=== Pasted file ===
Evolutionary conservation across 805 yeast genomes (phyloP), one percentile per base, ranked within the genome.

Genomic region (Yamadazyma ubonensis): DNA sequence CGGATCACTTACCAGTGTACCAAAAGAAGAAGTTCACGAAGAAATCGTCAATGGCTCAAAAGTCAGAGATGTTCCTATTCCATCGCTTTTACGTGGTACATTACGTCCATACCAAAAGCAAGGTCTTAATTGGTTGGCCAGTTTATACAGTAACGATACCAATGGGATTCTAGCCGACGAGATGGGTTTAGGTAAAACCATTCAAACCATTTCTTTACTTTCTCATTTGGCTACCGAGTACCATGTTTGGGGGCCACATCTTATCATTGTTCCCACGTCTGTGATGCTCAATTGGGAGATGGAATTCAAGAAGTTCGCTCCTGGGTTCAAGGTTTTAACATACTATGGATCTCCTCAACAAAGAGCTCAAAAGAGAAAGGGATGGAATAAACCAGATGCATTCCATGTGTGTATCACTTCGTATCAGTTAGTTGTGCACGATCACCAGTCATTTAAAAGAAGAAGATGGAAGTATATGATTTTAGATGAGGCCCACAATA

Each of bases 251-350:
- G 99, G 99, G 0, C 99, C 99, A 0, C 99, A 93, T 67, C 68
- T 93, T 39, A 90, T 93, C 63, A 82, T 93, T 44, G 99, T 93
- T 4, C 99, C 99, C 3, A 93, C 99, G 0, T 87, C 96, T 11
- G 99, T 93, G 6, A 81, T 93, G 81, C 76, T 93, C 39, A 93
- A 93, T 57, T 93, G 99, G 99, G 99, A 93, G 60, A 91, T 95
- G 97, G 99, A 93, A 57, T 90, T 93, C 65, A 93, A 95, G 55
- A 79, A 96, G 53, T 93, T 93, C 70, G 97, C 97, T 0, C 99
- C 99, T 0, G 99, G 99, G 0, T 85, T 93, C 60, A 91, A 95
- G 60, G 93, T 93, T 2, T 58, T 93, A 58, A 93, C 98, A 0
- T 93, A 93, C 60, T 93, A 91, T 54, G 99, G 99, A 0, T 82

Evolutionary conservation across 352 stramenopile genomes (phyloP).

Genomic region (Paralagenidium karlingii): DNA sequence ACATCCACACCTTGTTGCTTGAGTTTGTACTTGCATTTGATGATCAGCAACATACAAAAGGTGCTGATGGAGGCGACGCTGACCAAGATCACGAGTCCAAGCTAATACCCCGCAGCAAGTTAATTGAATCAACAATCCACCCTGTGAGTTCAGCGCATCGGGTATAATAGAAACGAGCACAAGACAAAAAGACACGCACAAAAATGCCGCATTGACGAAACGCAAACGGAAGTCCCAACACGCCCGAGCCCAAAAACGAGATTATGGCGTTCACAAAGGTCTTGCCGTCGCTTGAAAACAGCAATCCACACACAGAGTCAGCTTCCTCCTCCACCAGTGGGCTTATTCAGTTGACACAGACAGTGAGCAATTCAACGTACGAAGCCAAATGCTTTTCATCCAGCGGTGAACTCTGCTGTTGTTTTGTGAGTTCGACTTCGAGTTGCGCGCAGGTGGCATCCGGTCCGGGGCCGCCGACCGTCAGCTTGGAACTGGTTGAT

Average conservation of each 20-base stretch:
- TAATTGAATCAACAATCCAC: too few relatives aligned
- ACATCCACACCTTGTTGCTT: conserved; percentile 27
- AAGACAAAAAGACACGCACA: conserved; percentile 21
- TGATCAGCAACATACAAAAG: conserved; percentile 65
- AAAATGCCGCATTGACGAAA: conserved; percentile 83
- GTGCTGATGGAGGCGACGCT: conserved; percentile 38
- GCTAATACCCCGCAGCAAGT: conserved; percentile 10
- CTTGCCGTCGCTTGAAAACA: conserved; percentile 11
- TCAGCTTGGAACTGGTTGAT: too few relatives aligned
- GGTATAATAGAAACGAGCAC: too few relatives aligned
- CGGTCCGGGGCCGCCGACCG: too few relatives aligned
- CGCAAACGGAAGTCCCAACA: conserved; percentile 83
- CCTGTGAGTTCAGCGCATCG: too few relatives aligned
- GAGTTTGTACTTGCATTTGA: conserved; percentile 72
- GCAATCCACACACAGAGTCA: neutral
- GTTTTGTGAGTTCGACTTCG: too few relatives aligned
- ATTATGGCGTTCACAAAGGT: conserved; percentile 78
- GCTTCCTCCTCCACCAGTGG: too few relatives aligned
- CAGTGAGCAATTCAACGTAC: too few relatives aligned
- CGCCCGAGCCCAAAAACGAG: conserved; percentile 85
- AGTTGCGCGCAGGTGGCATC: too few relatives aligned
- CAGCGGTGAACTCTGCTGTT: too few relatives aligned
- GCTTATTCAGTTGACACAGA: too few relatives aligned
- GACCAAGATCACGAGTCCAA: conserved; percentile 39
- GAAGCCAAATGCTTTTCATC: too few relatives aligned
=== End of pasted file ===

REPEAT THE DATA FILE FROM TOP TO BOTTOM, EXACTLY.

Evolutionary conservation across 805 yeast genomes (phyloP), one percentile per base, ranked within the genome.

Genomic region (Yamadazyma ubonensis): DNA sequence CGGATCACTTACCAGTGTACCAAAAGAAGAAGTTCACGAAGAAATCGTCAATGGCTCAAAAGTCAGAGATGTTCCTATTCCATCGCTTTTACGTGGTACATTACGTCCATACCAAAAGCAAGGTCTTAATTGGTTGGCCAGTTTATACAGTAACGATACCAATGGGATTCTAGCCGACGAGATGGGTTTAGGTAAAACCATTCAAACCATTTCTTTACTTTCTCATTTGGCTACCGAGTACCATGTTTGGGGGCCACATCTTATCATTGTTCCCACGTCTGTGATGCTCAATTGGGAGATGGAATTCAAGAAGTTCGCTCCTGGGTTCAAGGTTTTAACATACTATGGATCTCCTCAACAAAGAGCTCAAAAGAGAAAGGGATGGAATAAACCAGATGCATTCCATGTGTGTATCACTTCGTATCAGTTAGTTGTGCACGATCACCAGTCATTTAAAAGAAGAAGATGGAAGTATATGATTTTAGATGAGGCCCACAATA

Each of bases 251-350:
- G 99, G 99, G 0, C 99, C 99, A 0, C 99, A 93, T 67, C 68
- T 93, T 39, A 90, T 93, C 63, A 82, T 93, T 44, G 99, T 93
- T 4, C 99, C 99, C 3, A 93, C 99, G 0, T 87, C 96, T 11
- G 99, T 93, G 6, A 81, T 93, G 81, C 76, T 93, C 39, A 93
- A 93, T 57, T 93, G 99, G 99, G 99, A 93, G 60, A 91, T 95
- G 97, G 99, A 93, A 57, T 90, T 93, C 65, A 93, A 95, G 55
- A 79, A 96, G 53, T 93, T 93, C 70, G 97, C 97, T 0, C 99
- C 99, T 0, G 99, G 99, G 0, T 85, T 93, C 60, A 91, A 95
- G 60, G 93, T 93, T 2, T 58, T 93, A 58, A 93, C 98, A 0
- T 93, A 93, C 60, T 93, A 91, T 54, G 99, G 99, A 0, T 82

Evolutionary conservation across 352 stramenopile genomes (phyloP).

Genomic region (Paralagenidium karlingii): DNA sequence ACATCCACACCTTGTTGCTTGAGTTTGTACTTGCATTTGATGATCAGCAACATACAAAAGGTGCTGATGGAGGCGACGCTGACCAAGATCACGAGTCCAAGCTAATACCCCGCAGCAAGTTAATTGAATCAACAATCCACCCTGTGAGTTCAGCGCATCGGGTATAATAGAAACGAGCACAAGACAAAAAGACACGCACAAAAATGCCGCATTGACGAAACGCAAACGGAAGTCCCAACACGCCCGAGCCCAAAAACGAGATTATGGCGTTCACAAAGGTCTTGCCGTCGCTTGAAAACAGCAATCCACACACAGAGTCAGCTTCCTCCTCCACCAGTGGGCTTATTCAGTTGACACAGACAGTGAGCAATTCAACGTACGAAGCCAAATGCTTTTCATCCAGCGGTGAACTCTGCTGTTGTTTTGTGAGTTCGACTTCGAGTTGCGCGCAGGTGGCATCCGGTCCGGGGCCGCCGACCGTCAGCTTGGAACTGGTTGAT

Average conservation of each 20-base stretch:
- TAATTGAATCAACAATCCAC: too few relatives aligned
- ACATCCACACCTTGTTGCTT: conserved; percentile 27
- AAGACAAAAAGACACGCACA: conserved; percentile 21
- TGATCAGCAACATACAAAAG: conserved; percentile 65
- AAAATGCCGCATTGACGAAA: conserved; percentile 83
- GTGCTGATGGAGGCGACGCT: conserved; percentile 38
- GCTAATACCCCGCAGCAAGT: conserved; percentile 10
- CTTGCCGTCGCTTGAAAACA: conserved; percentile 11
- TCAGCTTGGAACTGGTTGAT: too few relatives aligned
- GGTATAATAGAAACGAGCAC: too few relatives aligned
- CGGTCCGGGGCCGCCGACCG: too few relatives aligned
- CGCAAACGGAAGTCCCAACA: conserved; percentile 83
- CCTGTGAGTTCAGCGCATCG: too few relatives aligned
- GAGTTTGTACTTGCATTTGA: conserved; percentile 72
- GCAATCCACACACAGAGTCA: neutral
- GTTTTGTGAGTTCGACTTCG: too few relatives aligned
- ATTATGGCGTTCACAAAGGT: conserved; percentile 78
- GCTTCCTCCTCCACCAGTGG: too few relatives aligned
- CAGTGAGCAATTCAACGTAC: too few relatives aligned
- CGCCCGAGCCCAAAAACGAG: conserved; percentile 85
- AGTTGCGCGCAGGTGGCATC: too few relatives aligned
- CAGCGGTGAACTCTGCTGTT: too few relatives aligned
- GCTTATTCAGTTGACACAGA: too few relatives aligned
- GACCAAGATCACGAGTCCAA: conserved; percentile 39
- GAAGCCAAATGCTTTTCATC: too few relatives aligned